Judging and Tasting

Judging & Tasting

 It’s been a fun month since I last hit the keyboards for Whisky Ambassador. I’ve been out and about as an independent judge for some bar and food awards. I’ve seen some really interesting places, some new and some known faces too. In the whisky ones particularly, it’s fascinating to see the different styles of establishments and talk to the folks that own/run/work in them.

One person I did meet on my travels was Robert Beaton bar manager of the Glenmoriston Town House Hotel in Inverness. They hadn’t entered for the awards but surely sometime in future. What impressed me there was some of the whisky treasures they have in the bar but, more particularly, Robert’s cocktails list including many using whisky or whiskey. It’s inventive and adventurous and he’s created a list showing real initiative. Worth a look in if you’re up that way and try some of his creations or just enjoy some of the whisky stocks.

On the tasting front, I’ve recently been sent 4 samples of grain whiskies as new additions to a range from Douglas Laing & Co. Now, you might think a grain is a grain is a grain but you’d be wrong. We have different ones because each is distinctive and offers something different to the blender.

Douglas Laing have gathered together and bottled four single grain whiskies, each one more than 20 years old, to showcase the differences and let us see how flavoursome grain whisky can be. I can appreciate grain whiskies but they’re not my drink of choice. However, again, there’s good learning potential for bar personnel and sommeliers here and to think about using them for cocktails.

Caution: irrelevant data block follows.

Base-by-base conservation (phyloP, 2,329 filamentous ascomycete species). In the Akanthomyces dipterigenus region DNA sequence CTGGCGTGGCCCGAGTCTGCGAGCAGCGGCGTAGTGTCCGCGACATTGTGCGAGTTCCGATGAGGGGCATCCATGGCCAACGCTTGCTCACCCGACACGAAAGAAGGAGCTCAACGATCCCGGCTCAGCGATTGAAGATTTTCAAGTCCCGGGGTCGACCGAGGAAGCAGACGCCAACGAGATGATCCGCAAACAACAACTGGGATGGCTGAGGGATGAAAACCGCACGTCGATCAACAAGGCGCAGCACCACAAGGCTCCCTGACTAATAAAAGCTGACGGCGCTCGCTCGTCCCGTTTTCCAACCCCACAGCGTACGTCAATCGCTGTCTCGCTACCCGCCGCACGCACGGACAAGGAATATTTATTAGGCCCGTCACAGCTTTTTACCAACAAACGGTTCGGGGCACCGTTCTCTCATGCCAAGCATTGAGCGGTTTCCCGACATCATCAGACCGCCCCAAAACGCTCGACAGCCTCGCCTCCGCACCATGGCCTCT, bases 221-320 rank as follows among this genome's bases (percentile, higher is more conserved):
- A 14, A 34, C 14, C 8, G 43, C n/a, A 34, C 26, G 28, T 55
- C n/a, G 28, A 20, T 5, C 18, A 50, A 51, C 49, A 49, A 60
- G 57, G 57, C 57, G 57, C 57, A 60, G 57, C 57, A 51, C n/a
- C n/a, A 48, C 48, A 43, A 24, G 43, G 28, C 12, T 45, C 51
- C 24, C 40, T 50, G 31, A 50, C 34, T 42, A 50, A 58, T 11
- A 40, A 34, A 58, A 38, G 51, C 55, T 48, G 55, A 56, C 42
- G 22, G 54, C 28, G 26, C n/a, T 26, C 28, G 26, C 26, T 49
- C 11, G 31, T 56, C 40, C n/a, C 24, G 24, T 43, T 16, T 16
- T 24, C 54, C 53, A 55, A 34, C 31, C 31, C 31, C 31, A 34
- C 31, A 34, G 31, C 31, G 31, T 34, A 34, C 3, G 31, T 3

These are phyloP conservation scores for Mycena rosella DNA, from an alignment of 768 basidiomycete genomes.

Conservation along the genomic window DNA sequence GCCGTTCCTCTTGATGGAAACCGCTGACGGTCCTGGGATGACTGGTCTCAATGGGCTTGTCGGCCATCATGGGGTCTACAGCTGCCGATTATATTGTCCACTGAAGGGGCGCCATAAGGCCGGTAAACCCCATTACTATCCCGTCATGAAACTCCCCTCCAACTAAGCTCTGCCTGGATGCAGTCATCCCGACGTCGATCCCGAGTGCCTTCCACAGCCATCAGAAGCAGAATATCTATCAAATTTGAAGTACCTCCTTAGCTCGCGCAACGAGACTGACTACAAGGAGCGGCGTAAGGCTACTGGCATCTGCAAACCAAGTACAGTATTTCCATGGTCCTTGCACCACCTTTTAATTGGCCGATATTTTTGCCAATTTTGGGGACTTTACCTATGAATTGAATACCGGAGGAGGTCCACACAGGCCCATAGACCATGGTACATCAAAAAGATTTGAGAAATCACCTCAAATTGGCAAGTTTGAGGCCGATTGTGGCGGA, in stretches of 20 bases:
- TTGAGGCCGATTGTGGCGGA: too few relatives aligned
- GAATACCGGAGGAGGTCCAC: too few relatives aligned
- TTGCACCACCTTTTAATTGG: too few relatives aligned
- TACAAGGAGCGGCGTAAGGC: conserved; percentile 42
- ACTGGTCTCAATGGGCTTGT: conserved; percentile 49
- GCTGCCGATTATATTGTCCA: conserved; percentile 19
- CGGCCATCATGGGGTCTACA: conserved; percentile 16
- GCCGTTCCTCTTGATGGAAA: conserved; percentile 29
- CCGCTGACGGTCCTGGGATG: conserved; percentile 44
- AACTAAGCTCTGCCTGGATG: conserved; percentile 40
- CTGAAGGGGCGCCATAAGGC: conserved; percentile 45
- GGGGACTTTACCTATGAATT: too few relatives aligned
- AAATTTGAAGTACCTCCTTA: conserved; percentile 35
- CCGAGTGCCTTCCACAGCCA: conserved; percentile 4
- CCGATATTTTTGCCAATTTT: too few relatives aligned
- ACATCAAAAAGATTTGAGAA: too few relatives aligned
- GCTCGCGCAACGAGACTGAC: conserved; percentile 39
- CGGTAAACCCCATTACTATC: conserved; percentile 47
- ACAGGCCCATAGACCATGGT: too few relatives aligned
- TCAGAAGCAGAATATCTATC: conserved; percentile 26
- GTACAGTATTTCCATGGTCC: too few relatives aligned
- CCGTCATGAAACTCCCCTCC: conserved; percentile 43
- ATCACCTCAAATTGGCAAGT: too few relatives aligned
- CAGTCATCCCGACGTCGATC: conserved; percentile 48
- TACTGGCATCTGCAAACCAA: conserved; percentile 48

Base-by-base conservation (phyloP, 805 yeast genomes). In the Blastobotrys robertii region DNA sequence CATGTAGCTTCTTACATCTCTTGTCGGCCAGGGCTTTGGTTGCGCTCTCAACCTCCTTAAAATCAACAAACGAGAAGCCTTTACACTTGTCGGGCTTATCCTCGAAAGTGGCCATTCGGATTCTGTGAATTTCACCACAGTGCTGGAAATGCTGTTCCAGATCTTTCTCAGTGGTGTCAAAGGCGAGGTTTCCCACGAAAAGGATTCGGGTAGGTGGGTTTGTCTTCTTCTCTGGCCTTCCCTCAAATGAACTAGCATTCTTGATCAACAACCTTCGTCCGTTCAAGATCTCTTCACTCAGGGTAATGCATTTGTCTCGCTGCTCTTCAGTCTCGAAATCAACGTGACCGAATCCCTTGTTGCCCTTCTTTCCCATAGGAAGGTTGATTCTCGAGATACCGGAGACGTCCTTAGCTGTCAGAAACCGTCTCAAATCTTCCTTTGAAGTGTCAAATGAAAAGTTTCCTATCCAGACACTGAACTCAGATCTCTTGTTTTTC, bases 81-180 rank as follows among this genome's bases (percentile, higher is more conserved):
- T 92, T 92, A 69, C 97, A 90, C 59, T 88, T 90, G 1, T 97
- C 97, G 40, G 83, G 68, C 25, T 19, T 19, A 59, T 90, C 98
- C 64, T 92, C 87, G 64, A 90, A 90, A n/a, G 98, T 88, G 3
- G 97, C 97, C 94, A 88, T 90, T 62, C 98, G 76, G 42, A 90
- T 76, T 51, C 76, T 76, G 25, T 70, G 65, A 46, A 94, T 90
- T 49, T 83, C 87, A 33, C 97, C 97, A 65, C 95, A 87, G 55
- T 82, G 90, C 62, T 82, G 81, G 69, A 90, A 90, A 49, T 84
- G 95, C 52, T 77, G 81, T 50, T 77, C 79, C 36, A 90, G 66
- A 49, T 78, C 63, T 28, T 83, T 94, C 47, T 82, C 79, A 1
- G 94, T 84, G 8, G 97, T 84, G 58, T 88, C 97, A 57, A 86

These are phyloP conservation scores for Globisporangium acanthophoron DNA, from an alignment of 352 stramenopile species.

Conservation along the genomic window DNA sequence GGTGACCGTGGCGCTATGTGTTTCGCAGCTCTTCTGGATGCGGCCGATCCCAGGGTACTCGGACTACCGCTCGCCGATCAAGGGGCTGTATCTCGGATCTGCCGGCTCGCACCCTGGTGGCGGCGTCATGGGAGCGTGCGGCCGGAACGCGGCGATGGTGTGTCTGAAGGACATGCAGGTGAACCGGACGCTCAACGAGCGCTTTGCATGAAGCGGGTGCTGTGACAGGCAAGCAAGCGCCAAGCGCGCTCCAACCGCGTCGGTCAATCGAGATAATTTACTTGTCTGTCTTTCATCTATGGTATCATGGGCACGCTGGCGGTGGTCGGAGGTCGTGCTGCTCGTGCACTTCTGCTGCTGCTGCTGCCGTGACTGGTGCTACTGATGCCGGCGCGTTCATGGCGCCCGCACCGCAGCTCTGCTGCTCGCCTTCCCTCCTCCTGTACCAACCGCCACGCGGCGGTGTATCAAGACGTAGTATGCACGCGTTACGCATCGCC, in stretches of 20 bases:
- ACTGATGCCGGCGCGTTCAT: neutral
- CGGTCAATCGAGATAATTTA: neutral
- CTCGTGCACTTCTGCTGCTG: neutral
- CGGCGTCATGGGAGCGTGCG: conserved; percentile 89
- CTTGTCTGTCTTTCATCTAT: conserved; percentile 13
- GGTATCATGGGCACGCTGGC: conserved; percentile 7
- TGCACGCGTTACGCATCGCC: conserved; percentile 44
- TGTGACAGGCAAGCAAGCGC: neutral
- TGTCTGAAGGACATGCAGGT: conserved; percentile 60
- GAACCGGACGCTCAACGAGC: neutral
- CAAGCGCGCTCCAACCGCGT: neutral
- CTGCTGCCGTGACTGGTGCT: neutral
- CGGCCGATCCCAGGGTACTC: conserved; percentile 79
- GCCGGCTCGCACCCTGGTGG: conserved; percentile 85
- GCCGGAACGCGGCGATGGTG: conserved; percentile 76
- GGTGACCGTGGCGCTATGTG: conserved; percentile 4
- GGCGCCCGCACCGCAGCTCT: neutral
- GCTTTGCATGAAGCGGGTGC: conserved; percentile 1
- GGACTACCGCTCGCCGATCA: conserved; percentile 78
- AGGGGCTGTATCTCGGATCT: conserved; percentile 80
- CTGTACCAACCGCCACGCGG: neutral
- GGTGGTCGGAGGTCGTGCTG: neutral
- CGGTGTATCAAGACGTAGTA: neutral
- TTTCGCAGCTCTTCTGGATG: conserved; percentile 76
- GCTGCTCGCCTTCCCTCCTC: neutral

The four now in the new Old Particular range are North British – 21 years old, 50.9% abv; Girvan – 25 years old, 51.5% abv; Cameronbridge 25 years old, 60.6% abv and Strathclyde – 27 years old, 51.5% abv. I started with the youngest and worked my way up, having nosed them first to see which might potentially be the strongest flavour in case I needed to change the order.

I won’t go in to full tasting notes here and would urge you to try them for yourself (they won’t be cheap). If your own bar or restaurant doesn’t have them for staff to try in a training session, The Good Spirits Co. on Bath Street in Glasgow has only the Strathclyde expression but other good whisky specialists across the country will likely have one or more of the others. It’s all down to personal taste of the shop buyers and what they think their customers will want.

From my point of view the Cameronbridge was the disappointment. There were some sweet, fruity notes of lychee and quince and a bit of sultana but also some damp woody notes which weren’t so enjoyable for me. The Strathclyde nosed really well – rich, fruity and warm, waxed oak – but was more astringent on the palate. That and the Girvan were the sturdier and deeper on the nose. I quite enjoyed the Girvan which has some salt through it as you might expect from its location and the North British opened out nicely on both nose and palate with some apples and pears and spice.

There have been some other bits and pieces, including news from Kilchoman Distillery on Islay of plans to expand but most of those will keep for next time. Shame about the miserable summer and I’m not even getting any holidays because of works on our house. Back to you in the autumn!



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